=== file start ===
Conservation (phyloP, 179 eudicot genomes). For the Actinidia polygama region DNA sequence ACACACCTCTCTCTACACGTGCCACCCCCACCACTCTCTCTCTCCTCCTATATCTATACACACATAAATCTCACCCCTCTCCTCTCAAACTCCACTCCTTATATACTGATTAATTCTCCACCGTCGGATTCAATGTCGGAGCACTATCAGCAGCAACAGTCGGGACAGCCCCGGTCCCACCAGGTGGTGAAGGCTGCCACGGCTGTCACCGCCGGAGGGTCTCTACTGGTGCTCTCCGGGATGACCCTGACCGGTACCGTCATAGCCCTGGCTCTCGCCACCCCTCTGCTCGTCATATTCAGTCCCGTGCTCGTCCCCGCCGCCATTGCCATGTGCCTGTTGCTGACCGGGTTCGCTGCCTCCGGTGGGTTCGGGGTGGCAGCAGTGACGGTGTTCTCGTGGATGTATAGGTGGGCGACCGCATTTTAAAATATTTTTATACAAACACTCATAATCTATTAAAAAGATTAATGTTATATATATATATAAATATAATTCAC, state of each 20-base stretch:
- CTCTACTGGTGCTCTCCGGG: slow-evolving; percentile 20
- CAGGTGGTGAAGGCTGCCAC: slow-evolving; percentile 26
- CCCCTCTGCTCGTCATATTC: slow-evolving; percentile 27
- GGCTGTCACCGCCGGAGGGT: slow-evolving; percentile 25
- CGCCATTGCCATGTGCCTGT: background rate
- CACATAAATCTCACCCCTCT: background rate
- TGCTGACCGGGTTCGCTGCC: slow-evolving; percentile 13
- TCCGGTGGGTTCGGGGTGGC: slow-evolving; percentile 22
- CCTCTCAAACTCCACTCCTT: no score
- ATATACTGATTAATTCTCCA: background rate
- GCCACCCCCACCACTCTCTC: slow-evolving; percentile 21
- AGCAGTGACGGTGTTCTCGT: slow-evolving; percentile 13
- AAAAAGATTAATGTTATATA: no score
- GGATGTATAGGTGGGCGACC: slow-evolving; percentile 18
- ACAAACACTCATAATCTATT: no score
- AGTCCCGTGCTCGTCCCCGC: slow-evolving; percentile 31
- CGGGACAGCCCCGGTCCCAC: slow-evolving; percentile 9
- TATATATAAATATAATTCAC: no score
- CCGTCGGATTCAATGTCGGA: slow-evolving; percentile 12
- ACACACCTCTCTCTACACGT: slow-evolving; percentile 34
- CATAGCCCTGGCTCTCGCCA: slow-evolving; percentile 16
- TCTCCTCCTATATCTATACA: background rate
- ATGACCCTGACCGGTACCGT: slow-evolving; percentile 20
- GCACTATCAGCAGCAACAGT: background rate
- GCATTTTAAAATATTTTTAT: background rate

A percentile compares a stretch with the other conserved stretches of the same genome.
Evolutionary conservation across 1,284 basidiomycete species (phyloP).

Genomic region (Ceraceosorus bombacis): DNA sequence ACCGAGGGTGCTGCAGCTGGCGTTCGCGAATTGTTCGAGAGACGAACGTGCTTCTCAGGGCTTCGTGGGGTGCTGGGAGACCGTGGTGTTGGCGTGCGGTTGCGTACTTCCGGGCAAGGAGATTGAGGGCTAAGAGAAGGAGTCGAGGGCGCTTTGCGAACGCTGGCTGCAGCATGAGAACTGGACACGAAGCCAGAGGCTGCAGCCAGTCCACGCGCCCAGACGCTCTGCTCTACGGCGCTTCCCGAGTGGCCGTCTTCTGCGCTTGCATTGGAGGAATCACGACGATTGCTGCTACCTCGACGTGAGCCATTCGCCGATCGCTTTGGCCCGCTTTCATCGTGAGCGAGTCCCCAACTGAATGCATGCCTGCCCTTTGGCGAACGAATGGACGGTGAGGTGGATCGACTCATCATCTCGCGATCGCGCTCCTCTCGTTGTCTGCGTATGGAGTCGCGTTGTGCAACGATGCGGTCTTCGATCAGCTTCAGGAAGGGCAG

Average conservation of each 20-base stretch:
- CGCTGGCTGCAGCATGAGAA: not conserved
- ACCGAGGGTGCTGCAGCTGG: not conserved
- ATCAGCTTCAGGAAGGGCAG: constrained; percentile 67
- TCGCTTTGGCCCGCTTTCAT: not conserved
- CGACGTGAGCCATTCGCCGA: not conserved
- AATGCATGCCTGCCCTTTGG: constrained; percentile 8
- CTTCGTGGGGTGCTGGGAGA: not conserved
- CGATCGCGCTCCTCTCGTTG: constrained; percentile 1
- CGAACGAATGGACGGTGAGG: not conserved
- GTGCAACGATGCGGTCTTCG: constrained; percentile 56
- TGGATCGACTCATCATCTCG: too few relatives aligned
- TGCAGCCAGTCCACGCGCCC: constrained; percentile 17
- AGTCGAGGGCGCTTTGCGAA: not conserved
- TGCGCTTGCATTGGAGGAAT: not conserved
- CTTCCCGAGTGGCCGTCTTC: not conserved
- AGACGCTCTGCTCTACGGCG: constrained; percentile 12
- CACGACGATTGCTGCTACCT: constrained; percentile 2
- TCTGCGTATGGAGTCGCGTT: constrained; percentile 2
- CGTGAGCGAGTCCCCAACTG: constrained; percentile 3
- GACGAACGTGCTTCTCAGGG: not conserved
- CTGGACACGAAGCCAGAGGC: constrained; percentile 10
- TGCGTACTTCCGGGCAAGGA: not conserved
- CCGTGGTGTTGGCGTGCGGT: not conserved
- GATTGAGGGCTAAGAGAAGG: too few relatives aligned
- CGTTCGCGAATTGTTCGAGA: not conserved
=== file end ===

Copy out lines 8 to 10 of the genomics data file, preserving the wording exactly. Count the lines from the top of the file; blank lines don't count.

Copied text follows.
- TGCTGACCGGGTTCGCTGCC: slow-evolving; percentile 13
- TCCGGTGGGTTCGGGGTGGC: slow-evolving; percentile 22
- CCTCTCAAACTCCACTCCTT: no score